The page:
Grab a coffee and enjoy our round up of the week as we ask how to make online advertising worthwhile, how to make your own KitKat, and how to make a bank not look like a bank.
Candice, Managing Director
Gaze time, ad clutter, and personalisation: How to make online advertising worthwhile
Marketing is the lifeblood of every business. In this digital age, increasing sales as well as revenues are equivalent to being able to successfully use available marketing technologies. There are many ways to get your marketing message across. For example, don’t underestimate the value of online display advertising – this allows you to sell your product or service through visually appealing text as well as graphics, animation, and video.
I started thinking what would the average dwell time need to be in order to make online advertising worthwhile. The more I researched the more I realised that it is not just about dwell time, but various other factors that drive the best results.
According to a new study on the relationship between viewability, gaze time, ad clutter, and a person’s ability to remember ads, an online ad needs to be on screen for 14 seconds to have any chance of being looked at. That is a fairly long time to keep people’s imagination, and so making sure you have a strategy to deliver these ads is important.
Strategic placement of online ads is critical. Placing them on sites that are already promoting your target market can make the ads relevant, personalised, and timely. All these help in creating a successful advertising campaign or increasing the chance of your ads getting noticed, clicked, and bought by your target audience.
Elena, Account Executive
Take a break, make a KitKat
Calling all chocoholics! KitKat has just launched a pop-up chocolate factory in London! The ‘Chocolatory’ has been created by famous chef Michael O’Hare, and allows visitors to create their own personalised KitKat bars, choosing a chocolate coating, three toppings, and a tailored box design.
The brand aims to connect with 18-35-year-olds through the personalisation of the product. It’s a great strategy that brands are tapping into more and more.
Watch The Drum’s video covering the event here.
Sian, Creative Artworker
When banks don’t look like banks anymore
What does a bank’s brand look like? What should a bank’s brand look like? Banks, much like supermarkets, are struggling with public trust issues, and so stepping outside of how we expect banks to behave, and therefore how we expect them to communicate visually with us, is brave.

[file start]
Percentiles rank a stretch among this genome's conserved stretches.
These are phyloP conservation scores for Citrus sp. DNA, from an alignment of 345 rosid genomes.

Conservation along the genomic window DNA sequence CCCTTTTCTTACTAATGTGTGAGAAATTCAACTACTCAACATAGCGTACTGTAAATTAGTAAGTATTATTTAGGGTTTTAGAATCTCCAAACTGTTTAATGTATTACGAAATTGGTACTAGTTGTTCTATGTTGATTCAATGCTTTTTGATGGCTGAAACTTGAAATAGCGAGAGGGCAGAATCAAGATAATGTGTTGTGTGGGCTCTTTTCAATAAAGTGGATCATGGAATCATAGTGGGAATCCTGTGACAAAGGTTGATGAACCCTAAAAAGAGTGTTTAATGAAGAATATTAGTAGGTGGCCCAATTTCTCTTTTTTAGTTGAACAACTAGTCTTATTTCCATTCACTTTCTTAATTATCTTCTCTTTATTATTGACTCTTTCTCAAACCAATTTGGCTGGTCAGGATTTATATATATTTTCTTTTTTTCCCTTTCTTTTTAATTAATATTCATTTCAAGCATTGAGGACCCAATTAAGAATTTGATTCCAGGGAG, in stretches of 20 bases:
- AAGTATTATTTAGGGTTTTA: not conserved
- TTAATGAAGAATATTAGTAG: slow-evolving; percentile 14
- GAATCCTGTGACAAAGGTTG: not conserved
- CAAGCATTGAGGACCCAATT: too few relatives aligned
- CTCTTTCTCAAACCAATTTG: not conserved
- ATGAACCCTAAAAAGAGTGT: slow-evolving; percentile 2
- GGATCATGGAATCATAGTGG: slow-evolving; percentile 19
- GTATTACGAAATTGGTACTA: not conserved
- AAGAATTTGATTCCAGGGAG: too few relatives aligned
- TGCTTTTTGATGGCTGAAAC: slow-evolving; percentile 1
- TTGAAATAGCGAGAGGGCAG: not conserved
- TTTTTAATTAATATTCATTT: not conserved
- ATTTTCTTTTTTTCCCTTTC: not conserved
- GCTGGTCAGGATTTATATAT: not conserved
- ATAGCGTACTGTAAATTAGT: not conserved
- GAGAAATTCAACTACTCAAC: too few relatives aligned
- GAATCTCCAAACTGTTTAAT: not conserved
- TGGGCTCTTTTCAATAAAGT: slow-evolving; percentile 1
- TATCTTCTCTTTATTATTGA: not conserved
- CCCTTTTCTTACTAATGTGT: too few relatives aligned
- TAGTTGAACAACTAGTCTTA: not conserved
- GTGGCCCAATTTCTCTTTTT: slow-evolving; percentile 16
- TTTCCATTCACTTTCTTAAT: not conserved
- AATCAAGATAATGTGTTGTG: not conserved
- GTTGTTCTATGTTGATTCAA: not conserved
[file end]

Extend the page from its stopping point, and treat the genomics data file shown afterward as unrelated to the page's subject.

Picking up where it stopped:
This week Natwest has inched itself forward over that line of expectation to become one of the first high street banks to put a stop to the soul destroying fashion of advertising that uses aspirational lifestyle photography (no one looks that happy and full of energy moving house). Hoping to stand out from it’s competitors, the brand refresh sees a three dimensional, animated logo that pays homage to its 1968 roots, alongside a collection of brightly coloured brand assets.
Points of differentiation are important in brand building in that they aid in crafting a conceptually solid and distinctive visual language that can help a brand stand out in cluttered and commoditised sectors. However, would I work with a lawyer who handed me a business card typeset in Comic Sans? No. Crossing visual meanings and semiotics can be tricky, and instead, it’s all about balancing being forward thinking, with widely accepted expectations. Where that line of expectations lays and how far it can be pushed successfully and so swiftly (things do change over time) will depend on a lot of factors. But for the banking industry there are certain ways we expect a bank to act, making the line pretty well drawn in an industry that relies on trust and in which the public is still very much out of love with.
First Direct is a great example of a bank that’s managed to differentiate itself, tip toeing over that boundary of expectations to redefine what a bank could look and speak like, whilst not terrifying everyone in the process. This visual differentiation was based in a firm concept of them being straightforward and honest – everything is black and white, in more ways than one. It worked because its simple, and banks weren’t simple. And in a time where no one trusts banks, we want black and white honesty.
Natwest, however, has gone one step further, by trying to be everyone’s best friend, especially *holds breath* millennials, with their bright colour palette and playful three dimensional typeface. When the rest of high street banks are all playing it safe by trying to be relatable with their full breed lifestyle photography and overlaid sans serif typography, it’s certainly a commendable and eye catching approach, that will do nothing if not differentiate them. The craft is great, the colour palette works well, and the animation and motion direction are delightful.